At I Say Organic, every New Year is a chance for us to incorporate new healthy habits into our lifestyle. In 2015, we’ve decided to incorporate power napping into our daily schedule. Here’s why.
“Nature has not intended mankind to work from eight in the morning until midnight without that refreshment of blessed oblivion which, even if it only lasts twenty minutes, is sufficient to renew all the vital forces.” – Winston Churchill
What is a power nap?
A power nap is 20 or 30 minutes of sleep in the afternoon. It rejuvenates your body and mind and gives you extra energy for the remainder of the day – be it for work, play, working out, family time or anything else. Throughout history, brilliant historical figures like Leonardo da Vinci, Winston Churchill, Albert Einstein, Salvador Dali, Eleanor Roosevelt and Thomas Edison have sworn by the rejuvenating effects of power napping.
Totally natural – how napping is a part of culture and our biological make-up
Over 85% of mammalian species sleep polyphasically i.e. sleep for short periods during the day. Despite being mammals, humans have retrained their brains into sleeping only at night – the effectiveness of which is up for debate. Kids and elderly adults nap everyday – and all are the better for it. Just think of how kids are always full of energy after their afternoon nap – despite starting out with more energy than adults in the morning. Naps and siestas have also been a cultural phenomenon in many parts of the world. Italy and Spain, in fact, are two countries where the post lunch siesta is well-entrenched.
The benefits of power napping
Studies of power naps have shown that they contribute to work productivity, lower stress levels, higher focus and more positive moods. With a nap, brain activity is high throughout the day. Without the nap, brain activity declines towards the end of the day.
Most respondents from these studies also reported improved alertness and memory retention, the ability to work on one task while holding in memory others, sharpened motor skills and better stamina. NASA proved that a nap of 26 minutes can improve performance by up to 34%.
An online poll revealed that over 63% of respondents get only 6 hours or less of sleep at night. According to experts, that’s at least 1.5 hours less than is ideally needed. The deep sleep you experience at night is called slow wave sleep. A nap reduces activity in the brain’s prefrontal cortex, yet doesn’t allow the brain to get into slow wave sleep, letting you get refreshed, without letting you lapse into night-time-like sleep. In these sleep deprived times, a nap is like manna from heaven.
A power nap should last 20 to 30 minutes.
Recommended for everyone, an ideal power nap lasts from 20 to 30 minutes, which is the duration of two sleep cycles, enough to re-energize the body. Any longer and you might risk sleep inertia, the groggy feeling of not enough sleep that might prevent you from focusing. So keep an alarm, but keep within 30 minutes. To figure out your ideal nap time, experiment. Start with 20 minutes and vary till 30, figuring out which time works best for you.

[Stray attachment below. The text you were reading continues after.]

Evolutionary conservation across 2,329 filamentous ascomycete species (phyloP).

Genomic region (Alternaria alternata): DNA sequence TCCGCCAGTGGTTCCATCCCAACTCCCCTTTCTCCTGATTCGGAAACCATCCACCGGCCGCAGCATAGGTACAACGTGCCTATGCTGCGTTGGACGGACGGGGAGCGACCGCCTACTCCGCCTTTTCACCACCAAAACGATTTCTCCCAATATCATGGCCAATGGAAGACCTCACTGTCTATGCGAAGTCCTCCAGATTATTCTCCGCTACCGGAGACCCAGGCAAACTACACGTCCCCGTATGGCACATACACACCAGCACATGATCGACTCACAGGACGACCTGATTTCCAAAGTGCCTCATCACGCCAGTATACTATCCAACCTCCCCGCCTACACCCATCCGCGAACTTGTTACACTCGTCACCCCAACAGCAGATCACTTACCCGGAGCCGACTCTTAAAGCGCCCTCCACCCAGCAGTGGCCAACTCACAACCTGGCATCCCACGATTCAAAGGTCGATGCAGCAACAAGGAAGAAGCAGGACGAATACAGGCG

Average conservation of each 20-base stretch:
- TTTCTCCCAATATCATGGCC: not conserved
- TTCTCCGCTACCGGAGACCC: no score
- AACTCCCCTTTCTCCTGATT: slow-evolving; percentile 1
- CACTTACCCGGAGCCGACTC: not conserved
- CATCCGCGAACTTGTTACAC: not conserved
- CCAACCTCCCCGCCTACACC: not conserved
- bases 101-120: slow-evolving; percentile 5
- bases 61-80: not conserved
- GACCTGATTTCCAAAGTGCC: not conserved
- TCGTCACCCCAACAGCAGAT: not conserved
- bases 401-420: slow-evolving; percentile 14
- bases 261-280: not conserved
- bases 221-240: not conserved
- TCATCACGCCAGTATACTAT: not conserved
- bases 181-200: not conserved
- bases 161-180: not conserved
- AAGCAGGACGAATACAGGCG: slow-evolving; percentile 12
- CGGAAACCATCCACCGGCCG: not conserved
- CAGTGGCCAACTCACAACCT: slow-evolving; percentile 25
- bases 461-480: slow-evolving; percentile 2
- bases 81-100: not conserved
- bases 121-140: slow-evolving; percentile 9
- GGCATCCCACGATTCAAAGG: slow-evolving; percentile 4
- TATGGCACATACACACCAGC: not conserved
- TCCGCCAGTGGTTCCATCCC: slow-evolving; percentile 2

On the days when you’re at home or on weekends and vacations, you can and should enjoy longer nap of one to two hours, which allows you to complete an entire sleep cycle, including deep sleep and REM (Rapid Eye Movement, an absolute necessity of night-time sleep). Winston Churchill, in particular, napped for 2 hours a day, allowing himself to work through the night and thus get twice as much done.
Find a relaxed position, and drift off.
Find a position that suits you and allows you to sleep comfortably. Once you’ve committed to a power nap, don’t stress about unfinished jobs or to-do lists. Start by taking deep breaths, slowing each exhale. Count up to 10 breaths. You should be relaxed enough to nap now.
Figure out where and when.
During your lunch or coffee break is the best time for power naps. You might also want to find a space that isn’t near your workstation and will not impede your colleagues about their daily routine. If there’s a bean bag or a relaxed lounge chair, see if you can commandeer it for 20 minutes a day. Or explore the possibility of a yoga mat with a small pillow. Eye shades and restful music might help too.
Power your nap with the power lunch!
As part of an organic lifestyle, we advocate against unhealthy fat, sugar and heavily processed foods. Turns out that these disturb sleep too. Try eating healthier, including portions of calcium and protein. Avoid coffee right before you sleep too as caffeine stimulates the nervous system.
If at first you don’t succeed, try till…zzzz!
You might not be able to drop off the first or even second time you try. This is a new habit that you’re going to train your body into. It might take a few days. Try to sleep or relax at the same time, in the same space, for the same duration for a few days – and your body will soon pick up the hint.